Global Open Science Hardware Roadmap

GOSH Roadmap: launching a revolution in access to scientific tools

Over 100 researchers, engineers, educators, entrepreneurs and community organizers from 30 countries have published a report describing the steps for providing global access to scientific hardware by 2025 through open source designs, collaborative research and new manufacturing techniques, including 3D-printing.

The authors of the Global Open Science Hardware Roadmap’ lay out the steps they think are needed to help their community move forward, including greater institutional support from universities, funders and governments who often prefer inventors to patent their hardware. Report contributor Dr Max Liboiron published an academic paper about her attempts to ensure her low-cost device for sampling marine microplastic pollution was freely accessible to the Indigenous populations she works with in northeast Canada. Several others make the case that open sharing is compatible with selling products and could in fact bring new opportunities for entrepreneurs. Jorge Appiah, an engineer and innovator who founded the Kumasi Hive makerspace in Ghana, believes that open sharing reduces the cost of entrepreneurship in an African context and allows “rapid scaling of impact solutions through location innovation, application innovation, and incremental innovation”. This is supported by over fifteen startup companies who are successfully producing open hardware for science.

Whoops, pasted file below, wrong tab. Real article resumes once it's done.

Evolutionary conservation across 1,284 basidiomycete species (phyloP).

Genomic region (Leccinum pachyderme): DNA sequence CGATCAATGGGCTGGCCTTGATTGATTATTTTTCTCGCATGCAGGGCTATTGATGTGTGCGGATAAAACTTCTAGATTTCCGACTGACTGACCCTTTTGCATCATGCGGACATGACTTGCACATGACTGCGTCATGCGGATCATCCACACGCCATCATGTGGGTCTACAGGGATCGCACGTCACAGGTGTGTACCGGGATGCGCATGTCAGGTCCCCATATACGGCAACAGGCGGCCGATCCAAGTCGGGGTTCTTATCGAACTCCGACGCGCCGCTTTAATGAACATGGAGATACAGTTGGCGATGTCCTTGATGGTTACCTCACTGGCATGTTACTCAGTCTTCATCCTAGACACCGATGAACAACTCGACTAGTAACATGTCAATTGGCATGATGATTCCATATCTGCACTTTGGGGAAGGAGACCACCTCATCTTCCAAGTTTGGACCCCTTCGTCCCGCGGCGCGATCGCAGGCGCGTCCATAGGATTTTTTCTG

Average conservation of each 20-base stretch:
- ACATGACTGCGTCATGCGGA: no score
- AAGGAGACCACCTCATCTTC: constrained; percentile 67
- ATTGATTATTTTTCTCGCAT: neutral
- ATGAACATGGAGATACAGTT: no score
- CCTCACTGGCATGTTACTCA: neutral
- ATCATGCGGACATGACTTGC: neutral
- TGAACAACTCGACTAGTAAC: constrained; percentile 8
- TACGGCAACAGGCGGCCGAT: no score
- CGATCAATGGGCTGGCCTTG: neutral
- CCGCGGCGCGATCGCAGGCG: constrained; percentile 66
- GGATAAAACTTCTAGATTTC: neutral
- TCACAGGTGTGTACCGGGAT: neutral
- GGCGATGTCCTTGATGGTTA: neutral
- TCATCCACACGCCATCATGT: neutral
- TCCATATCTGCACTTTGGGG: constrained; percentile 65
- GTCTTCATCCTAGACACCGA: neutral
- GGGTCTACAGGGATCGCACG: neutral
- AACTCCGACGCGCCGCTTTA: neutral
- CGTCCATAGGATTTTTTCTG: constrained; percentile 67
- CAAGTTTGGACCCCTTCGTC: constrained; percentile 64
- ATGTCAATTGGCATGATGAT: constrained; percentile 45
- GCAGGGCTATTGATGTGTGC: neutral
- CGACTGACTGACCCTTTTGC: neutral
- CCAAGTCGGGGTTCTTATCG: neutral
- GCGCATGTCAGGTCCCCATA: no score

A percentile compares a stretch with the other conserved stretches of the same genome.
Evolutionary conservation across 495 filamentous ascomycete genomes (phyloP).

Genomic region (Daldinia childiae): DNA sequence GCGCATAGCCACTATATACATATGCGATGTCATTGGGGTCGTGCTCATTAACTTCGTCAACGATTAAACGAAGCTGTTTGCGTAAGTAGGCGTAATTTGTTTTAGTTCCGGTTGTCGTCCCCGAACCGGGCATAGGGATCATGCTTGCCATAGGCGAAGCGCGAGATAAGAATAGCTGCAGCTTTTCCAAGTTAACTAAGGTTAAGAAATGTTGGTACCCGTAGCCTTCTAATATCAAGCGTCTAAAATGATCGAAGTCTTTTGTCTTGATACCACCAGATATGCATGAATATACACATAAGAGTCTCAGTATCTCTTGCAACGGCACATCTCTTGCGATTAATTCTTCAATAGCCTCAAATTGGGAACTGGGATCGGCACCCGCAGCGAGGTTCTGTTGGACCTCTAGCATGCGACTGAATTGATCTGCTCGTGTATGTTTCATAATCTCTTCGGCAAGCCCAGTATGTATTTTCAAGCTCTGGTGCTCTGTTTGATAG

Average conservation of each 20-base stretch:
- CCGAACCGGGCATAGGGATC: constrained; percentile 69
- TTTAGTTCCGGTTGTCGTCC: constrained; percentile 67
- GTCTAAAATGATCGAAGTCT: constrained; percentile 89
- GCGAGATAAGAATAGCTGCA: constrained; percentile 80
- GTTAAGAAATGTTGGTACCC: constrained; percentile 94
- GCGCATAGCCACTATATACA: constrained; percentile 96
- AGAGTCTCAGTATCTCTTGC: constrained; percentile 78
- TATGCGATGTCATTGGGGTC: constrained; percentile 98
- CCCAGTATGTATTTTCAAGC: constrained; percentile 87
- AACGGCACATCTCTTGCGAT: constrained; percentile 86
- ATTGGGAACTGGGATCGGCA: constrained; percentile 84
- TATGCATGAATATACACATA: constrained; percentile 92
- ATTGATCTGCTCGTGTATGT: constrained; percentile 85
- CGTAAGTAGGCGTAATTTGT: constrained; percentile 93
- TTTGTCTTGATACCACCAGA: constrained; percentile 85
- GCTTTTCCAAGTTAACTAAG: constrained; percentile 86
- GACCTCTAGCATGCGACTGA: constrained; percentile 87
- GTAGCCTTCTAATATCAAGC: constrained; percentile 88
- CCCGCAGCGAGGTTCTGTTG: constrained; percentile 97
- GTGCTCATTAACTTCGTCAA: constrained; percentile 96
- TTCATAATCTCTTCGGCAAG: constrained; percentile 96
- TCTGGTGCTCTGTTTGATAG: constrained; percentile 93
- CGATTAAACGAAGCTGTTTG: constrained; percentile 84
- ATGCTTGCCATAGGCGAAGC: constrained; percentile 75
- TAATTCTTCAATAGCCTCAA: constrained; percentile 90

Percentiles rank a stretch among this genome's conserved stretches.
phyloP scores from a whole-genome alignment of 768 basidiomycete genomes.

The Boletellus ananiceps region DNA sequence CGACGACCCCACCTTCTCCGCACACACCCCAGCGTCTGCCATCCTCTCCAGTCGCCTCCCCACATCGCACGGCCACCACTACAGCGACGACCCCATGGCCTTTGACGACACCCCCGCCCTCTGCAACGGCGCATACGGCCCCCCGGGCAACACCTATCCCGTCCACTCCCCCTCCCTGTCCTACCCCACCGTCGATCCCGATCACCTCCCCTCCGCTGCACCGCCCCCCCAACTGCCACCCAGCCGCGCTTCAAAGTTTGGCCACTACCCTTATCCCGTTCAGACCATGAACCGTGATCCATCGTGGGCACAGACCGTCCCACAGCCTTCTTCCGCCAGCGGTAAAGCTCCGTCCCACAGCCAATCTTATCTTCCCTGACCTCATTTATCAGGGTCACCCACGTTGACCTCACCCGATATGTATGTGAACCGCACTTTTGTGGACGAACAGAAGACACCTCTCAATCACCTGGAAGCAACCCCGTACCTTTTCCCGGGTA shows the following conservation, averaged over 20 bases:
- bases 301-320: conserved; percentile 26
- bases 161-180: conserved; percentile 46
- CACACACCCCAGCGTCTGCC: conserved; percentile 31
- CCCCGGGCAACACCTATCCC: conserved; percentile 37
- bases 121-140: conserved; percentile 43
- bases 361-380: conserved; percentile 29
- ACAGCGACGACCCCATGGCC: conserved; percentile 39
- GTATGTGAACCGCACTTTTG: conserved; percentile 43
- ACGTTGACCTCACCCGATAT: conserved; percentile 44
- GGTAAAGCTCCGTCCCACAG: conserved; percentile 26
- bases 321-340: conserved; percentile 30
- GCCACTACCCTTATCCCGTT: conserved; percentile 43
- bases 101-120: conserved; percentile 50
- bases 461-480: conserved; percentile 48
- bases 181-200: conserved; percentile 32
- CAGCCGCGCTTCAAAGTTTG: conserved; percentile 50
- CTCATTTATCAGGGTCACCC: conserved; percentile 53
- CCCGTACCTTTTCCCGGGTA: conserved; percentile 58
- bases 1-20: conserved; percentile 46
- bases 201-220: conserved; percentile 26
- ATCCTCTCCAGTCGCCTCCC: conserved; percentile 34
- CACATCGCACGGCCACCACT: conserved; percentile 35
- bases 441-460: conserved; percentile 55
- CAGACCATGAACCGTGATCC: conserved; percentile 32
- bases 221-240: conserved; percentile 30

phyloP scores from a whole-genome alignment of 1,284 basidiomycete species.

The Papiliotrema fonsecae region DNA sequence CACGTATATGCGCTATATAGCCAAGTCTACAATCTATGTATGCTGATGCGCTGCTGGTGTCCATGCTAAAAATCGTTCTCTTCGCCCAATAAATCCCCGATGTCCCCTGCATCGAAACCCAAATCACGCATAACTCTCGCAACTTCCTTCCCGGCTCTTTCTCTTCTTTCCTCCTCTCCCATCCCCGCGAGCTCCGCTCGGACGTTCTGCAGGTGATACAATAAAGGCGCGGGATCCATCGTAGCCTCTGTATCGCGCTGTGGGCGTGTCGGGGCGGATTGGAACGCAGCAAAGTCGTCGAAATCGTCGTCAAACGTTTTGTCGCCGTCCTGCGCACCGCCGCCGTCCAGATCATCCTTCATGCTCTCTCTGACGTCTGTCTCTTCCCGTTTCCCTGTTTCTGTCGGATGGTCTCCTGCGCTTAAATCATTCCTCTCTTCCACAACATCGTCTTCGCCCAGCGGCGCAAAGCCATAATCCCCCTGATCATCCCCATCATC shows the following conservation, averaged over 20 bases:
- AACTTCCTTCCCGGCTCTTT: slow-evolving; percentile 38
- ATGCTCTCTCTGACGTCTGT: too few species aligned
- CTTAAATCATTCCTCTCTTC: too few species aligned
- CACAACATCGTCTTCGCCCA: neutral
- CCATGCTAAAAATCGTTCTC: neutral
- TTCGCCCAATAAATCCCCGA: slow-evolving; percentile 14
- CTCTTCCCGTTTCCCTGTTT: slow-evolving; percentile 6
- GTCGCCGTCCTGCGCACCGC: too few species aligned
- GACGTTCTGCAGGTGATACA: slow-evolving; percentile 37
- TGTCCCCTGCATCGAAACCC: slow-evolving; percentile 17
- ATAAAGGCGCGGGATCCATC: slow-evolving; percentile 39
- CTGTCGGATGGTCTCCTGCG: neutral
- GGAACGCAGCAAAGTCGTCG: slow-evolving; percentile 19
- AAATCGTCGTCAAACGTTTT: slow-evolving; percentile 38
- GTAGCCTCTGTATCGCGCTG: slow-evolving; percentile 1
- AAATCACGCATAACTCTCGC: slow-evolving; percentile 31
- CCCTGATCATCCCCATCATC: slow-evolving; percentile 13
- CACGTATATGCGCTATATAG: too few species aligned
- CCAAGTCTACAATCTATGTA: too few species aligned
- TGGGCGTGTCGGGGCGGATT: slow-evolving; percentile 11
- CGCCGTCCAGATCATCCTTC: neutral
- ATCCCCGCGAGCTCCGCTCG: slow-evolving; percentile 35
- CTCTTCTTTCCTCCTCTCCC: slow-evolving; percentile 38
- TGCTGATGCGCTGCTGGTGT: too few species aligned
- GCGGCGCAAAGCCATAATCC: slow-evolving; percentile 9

The ‘Global Open Science Hardware Roadmap’ report also  tackles the need to ensure quality control and standards compliance, particularly to help reproducibility of science, which has been a major concern in recent years. Licensing, high-quality documentation and the social and ethical aspects of scientific work are also considered:

“Scientific tools are not esoteric and boring pieces of technology that have no connection to our daily lives. Who can use them, how they’re used and the results they provide can affect progress in developing new medicines, responses to environmental disasters and educating the next generation of scientists and technologists: so we have to take a wider view”, - explained author Dr Jenny Molloy from the University of Cambridge.

There are ongoing efforts to spread the benefits of open hardware globally. TReND Africa, for example, have led workshops teaching over 24 African scientists how to build their own 3D-printers and lab equipment at as little as 1% of the cost of commercial alternatives and achieve control over how they design their experiments.

Activity in Africa looks set to increase with the first Africa Open Science and Hardware Summit that took place in Ghana in April 2018 “OScH is a powerful tool to reduce the gap between theory and practice in African Higher Education but we should be careful about the neocolonialism driven by technology”, - reflects co-organiser and report author Thomas Herve Mboa Nkoudou, who is President of the Association for the Promotion of Open Science in Haiti and Africa (APSOHA).

After issuing this report, the group is planning to move forward their plans for scaling both the community and the reach of open hardware distribution at the Gathering for Open Science Hardware 2018 in Shenzhen, China which is a UNESCO Creative City and has been described as the “Silicon Valley for hardware”.

If you're interested in open research tools and specifically hardware, there are just a few days remaining to apply for the Gathering for Open Science Hardware (GOSH) taking place over four consecutive days 10-13 October 2018 in Shenzhen, China. The deadline for applications is 20 May 2018 and invitations will be sent out by mid-June 2018. You can APPLY DIRECTLY HERE.


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